I may not have 20 years experience but I have been researching for 3 1/2 years, about everything to do with this, I've read "the Mushroom Cultivator"(Stamets) twice, "Psilocybin, Magic MGG(Oss & Oeric)", "Psilocybin Mushroom Bible"(Haze, Mandrake), and more.

 

 That's not to say I know it all, or even a lot, I have less hands-on experience, and I AM willing to learn, if imake a claim to know something and someone shows contradictory evidence, I'd be intellectually dishonest and be hurting my chance of being the best I can at what I'm trying to do, that's my philosophy towards things I wish to do well,.

 

 Ego is what keeps some new growers from ever having any success, ironic that the biggest egos are the ones who would benefit most from the fruits of this labor.


Edited by Billcoz, 07 December 2018 - 05:40 AM.

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#10 MysticalMyco

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Posted 07 December 2018 - 09:24 AM

I was always under the impression that filters on jars/bags were more of a way to 'release pressure' from inside the jar/bag to outside. And that for short term colonization of grain there doesn't need to be much, if any, FAE from the outside to the inside.

I've see people successfully colonize jars that are either sealed completely or at the most a self healing injection port but no filter.

My understanding is one day someone who created these teks said 'Hey I probably need a filter / can't hurt anything' and then from that point everyone has been using filters because it's just the thing you do. Kinda like an old man passing a story onto a child.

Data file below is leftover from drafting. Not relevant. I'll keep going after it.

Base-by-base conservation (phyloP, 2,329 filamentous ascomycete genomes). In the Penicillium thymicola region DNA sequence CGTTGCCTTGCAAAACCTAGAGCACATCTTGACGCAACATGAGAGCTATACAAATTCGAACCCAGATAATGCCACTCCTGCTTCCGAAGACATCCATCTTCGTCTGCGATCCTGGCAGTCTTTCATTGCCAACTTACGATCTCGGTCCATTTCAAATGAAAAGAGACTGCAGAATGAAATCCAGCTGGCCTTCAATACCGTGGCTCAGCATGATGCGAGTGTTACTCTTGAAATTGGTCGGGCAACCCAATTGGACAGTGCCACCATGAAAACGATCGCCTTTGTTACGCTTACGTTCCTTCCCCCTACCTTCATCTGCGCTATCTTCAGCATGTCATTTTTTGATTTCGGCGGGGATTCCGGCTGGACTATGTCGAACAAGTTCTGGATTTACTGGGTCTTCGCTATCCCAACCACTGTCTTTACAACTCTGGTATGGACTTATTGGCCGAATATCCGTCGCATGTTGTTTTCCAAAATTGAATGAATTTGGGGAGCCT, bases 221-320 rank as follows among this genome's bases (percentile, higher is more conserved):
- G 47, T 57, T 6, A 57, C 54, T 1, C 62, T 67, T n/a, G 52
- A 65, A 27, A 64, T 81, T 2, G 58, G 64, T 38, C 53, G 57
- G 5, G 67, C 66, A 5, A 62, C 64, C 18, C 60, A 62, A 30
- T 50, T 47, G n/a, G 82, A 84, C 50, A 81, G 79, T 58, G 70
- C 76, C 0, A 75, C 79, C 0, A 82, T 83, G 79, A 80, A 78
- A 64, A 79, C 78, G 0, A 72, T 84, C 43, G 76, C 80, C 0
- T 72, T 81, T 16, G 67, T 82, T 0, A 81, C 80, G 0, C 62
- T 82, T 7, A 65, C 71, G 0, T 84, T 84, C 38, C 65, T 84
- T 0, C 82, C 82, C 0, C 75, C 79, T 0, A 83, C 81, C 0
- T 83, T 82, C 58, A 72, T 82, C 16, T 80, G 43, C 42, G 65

I think what coorsmikey is trying to say is that there is that if you did it both ways 100's of times over that 10-20 year timeframe you won't notice any difference. And if you did notice a difference it would be interesting to see how much of a difference it truely made, on average, after hundred or thousands of runs. Filter vs non-filter.

However I didn't read all those fancy books either. I could just be some internet jackass that gives you advice that kills all your mycelium.

Do I use a filter in open air? Yes, because I'm too much of a pussy not too. =)

Edited by MysticalMyco, 07 December 2018 - 09:26 AM.

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#11 Deleena24

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Posted 07 December 2018 - 10:47 AM

Mycelium needs oxygen. No its and or buts.

This is the reason tall half pints colonize slower than wide mouths. The co2 builds at the bottom, and growth stalls.

It's not optional. People who have success with seemingly closed systems have their lids flipped and they are loosely closed, or are using a container which hold enough air to fully colonize.

As for keeping them in completely closed tubs, it depends. Your tub could be the factor that's introducing contains, too. Clean it,and cut a couple holes in the lid. Problem solved

#12 PJammer24

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Posted 07 December 2018 - 11:13 AM

Mycelium needs oxygen. No its and or buts.

This is the reason tall half pints colonize slower than wide mouths. The co2 builds at the bottom, and growth stalls.

It's not optional. People who have success with seemingly closed systems have their lids flipped and they are loosely closed, or are using a container which hold enough air to fully colonize.

As for keeping them in completely closed tubs, it depends. Your tub could be the factor that's introducing contains, too. Clean it,and cut a couple holes in the lid. Problem solved

 

 

If CO2 is sinking to the bottom, how is it escaping out the FAE filter at the top of the jar? Many of my jars begin colonization from the bottom of the jar up... How does that make sense if there is tons of CO2 building at the bottom? I have had plenty of jars colonize without giving them a shake. Shaking the jar provides some FAE but does the jar then colonize faster because of the air exchange or because you increased the points of growth from limited to many? I don't have the data to say either way... I would speculate that shaking the jar does provide some additional oxygen and its likely that this speeds colonization a little but its the increase in inoculation points that significantly decreases colonization times. 

 

IME, respiration is not so intense as to consume all the available oxygen in the jar and create enough CO2 to keep jars from colonizing. When you have spawned to a substrate and increased the mycelium exponentially, Co2 buildup becomes more apparent.